To address this lack of visibility, organizations must implement network monitoring and analysis solutions with detailed troubleshooting that are compatible with high-speed networks. Oftentimes, the statistical data used to compile monitoring dashboards and reports common in today’s flow-based monitoring solutions are insufficient for performing detailed root cause analysis, driving network engineers to use multiple products from multiple vendors to perform different levels of analysis. This significantly increases the cost for IT departments to do business, in a time when budgets are already razor thin.

However, organizations can meet this challenge by implementing tools that scale to 10G+ networks and are built with more powerful analytical platforms capable of handling the massive increases in transactions and data traversing the network.  In addition, these tools must be able to provide real-time feedback on overall network performance, so the data is always available for detailed, packet-based analysis.

WildPackets’ Omnipliance family of network analysis and recording devices includes each of these features, and can provide the necessary visibility on all network segments at 10G, 40G and even 100G. Join us on Wednesday, April 16, 2014 at 8:30am PT for a webinar that will discuss how to increase visibility into higher-speed networks. Register here.

Don’t Let Legacy Tools Get You Down

Most business owners and tech experts will tell you that we are in the midst of an exciting business technology revolution that is giving enterprises access to many tools that are pushing the industry forward in ways previously unimaginable. Between cloud computing; increasingly fast networks; and unified communications platforms that converge multiple platforms into a single system, business are discovering both enhanced capabilities and new technical complexities.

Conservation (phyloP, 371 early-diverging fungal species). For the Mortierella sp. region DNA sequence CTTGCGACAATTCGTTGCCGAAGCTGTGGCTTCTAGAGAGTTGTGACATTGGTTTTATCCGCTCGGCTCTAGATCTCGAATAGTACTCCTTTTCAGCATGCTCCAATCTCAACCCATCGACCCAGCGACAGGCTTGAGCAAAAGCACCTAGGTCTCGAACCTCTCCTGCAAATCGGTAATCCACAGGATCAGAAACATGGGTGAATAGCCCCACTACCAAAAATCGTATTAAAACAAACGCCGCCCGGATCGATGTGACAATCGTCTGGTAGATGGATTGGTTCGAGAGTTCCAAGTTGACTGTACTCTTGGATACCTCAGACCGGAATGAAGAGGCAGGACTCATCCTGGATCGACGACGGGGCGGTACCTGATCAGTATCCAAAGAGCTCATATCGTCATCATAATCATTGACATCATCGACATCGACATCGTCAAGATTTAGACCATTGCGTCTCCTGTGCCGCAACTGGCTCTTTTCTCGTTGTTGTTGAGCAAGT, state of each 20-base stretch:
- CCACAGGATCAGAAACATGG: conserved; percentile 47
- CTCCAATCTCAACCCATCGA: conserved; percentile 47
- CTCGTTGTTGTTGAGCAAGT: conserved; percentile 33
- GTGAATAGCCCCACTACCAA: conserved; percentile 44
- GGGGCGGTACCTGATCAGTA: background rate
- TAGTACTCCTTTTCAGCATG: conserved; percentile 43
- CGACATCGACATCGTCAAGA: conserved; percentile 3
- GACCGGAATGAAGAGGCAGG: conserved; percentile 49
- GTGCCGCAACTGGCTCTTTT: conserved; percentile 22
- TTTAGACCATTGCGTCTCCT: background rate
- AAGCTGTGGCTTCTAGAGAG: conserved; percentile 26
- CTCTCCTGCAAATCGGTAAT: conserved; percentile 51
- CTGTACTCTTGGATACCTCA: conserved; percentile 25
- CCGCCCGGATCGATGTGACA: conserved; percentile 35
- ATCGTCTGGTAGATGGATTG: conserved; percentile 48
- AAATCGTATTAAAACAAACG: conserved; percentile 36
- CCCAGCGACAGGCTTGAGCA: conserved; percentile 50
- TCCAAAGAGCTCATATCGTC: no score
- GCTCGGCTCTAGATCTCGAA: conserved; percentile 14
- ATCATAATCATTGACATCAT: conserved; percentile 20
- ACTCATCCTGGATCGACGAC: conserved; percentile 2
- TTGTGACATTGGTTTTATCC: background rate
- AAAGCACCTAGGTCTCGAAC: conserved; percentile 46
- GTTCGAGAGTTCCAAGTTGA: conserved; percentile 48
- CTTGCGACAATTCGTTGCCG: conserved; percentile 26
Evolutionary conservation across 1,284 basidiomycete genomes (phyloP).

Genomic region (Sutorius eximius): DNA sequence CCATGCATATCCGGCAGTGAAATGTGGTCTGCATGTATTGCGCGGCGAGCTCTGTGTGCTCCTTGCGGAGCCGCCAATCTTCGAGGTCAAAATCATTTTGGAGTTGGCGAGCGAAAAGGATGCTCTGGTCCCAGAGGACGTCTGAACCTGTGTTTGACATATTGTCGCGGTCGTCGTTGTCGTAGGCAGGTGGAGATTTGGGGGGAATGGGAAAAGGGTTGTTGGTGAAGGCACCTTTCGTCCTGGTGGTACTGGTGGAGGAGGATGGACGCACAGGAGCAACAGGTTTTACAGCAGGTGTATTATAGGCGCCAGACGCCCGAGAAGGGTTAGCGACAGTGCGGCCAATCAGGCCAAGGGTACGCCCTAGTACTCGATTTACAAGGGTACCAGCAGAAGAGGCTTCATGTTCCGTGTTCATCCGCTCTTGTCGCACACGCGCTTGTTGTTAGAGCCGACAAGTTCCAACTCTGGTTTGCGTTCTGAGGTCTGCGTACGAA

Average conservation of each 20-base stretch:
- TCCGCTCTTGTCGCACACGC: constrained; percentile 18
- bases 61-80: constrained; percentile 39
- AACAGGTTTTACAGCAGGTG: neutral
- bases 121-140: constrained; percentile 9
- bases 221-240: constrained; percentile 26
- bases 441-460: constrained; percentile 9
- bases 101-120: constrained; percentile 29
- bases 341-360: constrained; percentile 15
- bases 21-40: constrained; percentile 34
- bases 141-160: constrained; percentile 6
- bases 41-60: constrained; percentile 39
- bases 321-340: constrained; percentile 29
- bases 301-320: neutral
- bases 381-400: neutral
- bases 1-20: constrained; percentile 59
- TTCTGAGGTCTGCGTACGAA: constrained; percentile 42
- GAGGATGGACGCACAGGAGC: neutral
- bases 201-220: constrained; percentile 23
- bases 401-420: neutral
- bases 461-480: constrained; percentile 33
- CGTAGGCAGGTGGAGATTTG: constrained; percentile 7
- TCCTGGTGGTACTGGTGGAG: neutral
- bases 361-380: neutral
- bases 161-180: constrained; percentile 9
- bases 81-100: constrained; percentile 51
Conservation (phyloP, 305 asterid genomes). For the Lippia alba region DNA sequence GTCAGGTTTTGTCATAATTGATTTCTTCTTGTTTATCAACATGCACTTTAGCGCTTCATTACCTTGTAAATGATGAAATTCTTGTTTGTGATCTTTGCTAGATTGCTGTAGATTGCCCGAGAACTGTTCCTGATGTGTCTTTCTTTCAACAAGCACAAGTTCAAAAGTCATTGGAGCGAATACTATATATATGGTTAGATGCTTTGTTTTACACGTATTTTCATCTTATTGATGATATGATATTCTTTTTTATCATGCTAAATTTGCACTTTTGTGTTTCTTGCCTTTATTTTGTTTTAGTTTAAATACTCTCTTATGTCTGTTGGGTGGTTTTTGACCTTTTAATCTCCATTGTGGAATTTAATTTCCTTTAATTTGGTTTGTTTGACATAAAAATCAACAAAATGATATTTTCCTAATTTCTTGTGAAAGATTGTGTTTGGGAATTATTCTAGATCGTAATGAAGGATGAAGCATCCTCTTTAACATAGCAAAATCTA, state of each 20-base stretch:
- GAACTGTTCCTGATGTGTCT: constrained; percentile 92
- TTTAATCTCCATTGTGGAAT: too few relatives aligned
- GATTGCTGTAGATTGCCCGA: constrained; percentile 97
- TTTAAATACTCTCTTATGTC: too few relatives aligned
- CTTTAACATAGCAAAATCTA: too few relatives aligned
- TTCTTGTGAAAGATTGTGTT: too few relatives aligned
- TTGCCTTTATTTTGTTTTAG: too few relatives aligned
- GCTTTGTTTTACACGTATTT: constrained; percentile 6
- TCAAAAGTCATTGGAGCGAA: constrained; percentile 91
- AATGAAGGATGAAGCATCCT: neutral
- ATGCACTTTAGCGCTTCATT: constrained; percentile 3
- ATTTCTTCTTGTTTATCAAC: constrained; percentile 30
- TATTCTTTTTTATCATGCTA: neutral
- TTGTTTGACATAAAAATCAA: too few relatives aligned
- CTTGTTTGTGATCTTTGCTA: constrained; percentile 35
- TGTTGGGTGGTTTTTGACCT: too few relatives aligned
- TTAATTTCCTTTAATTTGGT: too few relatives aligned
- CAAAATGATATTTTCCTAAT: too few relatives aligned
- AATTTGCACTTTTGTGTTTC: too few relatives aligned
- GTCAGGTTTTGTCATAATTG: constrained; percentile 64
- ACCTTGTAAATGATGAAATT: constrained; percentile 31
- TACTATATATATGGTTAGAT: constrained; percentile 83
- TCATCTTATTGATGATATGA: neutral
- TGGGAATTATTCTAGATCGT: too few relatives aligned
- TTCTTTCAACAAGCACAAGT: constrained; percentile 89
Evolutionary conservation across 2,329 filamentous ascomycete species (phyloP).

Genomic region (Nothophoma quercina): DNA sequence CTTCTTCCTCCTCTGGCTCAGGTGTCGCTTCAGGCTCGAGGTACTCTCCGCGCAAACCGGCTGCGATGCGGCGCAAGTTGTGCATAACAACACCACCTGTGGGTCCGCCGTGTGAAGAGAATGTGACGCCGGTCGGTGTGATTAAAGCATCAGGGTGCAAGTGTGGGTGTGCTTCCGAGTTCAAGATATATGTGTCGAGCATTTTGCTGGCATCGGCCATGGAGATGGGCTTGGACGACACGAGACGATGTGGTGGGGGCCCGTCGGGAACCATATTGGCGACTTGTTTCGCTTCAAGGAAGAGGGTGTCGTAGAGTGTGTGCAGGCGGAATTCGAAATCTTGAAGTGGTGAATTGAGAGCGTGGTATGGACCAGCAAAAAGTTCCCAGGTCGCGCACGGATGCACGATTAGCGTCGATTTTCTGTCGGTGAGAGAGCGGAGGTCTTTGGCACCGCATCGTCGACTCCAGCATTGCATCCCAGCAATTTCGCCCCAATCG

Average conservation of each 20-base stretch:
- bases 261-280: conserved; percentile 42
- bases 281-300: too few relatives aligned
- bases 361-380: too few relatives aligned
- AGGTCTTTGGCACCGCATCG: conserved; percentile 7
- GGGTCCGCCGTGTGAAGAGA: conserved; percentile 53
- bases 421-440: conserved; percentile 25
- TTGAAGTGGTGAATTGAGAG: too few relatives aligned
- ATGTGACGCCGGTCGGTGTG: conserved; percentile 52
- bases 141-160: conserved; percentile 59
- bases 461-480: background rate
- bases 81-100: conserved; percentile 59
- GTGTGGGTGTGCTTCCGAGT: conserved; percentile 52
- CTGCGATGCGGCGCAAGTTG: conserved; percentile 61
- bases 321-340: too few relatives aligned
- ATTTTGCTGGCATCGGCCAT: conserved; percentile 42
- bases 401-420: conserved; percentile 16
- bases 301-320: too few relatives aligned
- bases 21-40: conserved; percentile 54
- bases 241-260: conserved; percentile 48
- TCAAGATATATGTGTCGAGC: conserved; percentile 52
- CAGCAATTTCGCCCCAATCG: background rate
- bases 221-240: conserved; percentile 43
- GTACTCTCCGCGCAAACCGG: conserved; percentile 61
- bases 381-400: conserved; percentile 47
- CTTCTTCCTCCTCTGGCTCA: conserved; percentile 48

One of the major problems that IT managers and network engineers across various industries are encountering is the adoption of high-speed networks, which brings along with it a sharp increase in bandwidth demand, leaving the networks’ legacy monitoring and analysis equipment unable to handle the increased traffic speed . In the sixth annual “State of the Network Global Study,” conducted by Network Instruments, half of survey respondents said that they expected bandwidth demand to increase by 50 percent over the next two years. While some businesses are still looking to switch from a 1G to 10G network, others have already or are planning to move up to 40G in the next 12 months.

Unfortunately, in many cases, network engineers only have access to legacy tools designed for 1G rather than 10G or 40G, which can cause major problems. In a Wildpackets survey, 92 percent of IT managers and network engineers said that their companies have at least 10G networks, but a little less than half of the companies that employed such networks were still using legacy tools for analysis.

If your company isn’t giving your engineers the tools they need to monitor attacks or network slowdowns, increasing your bandwidth won’t necessarily solve any of your problems. Upgrading your speed alone isn’t enough—your IT team has to be able to keep it running fast. So if you are one of the many businesses that has moved—or is moving—to 10 or 40G, make the investments necessary to get the most out of your network. Don’t let legacy tools get you—or let you—down.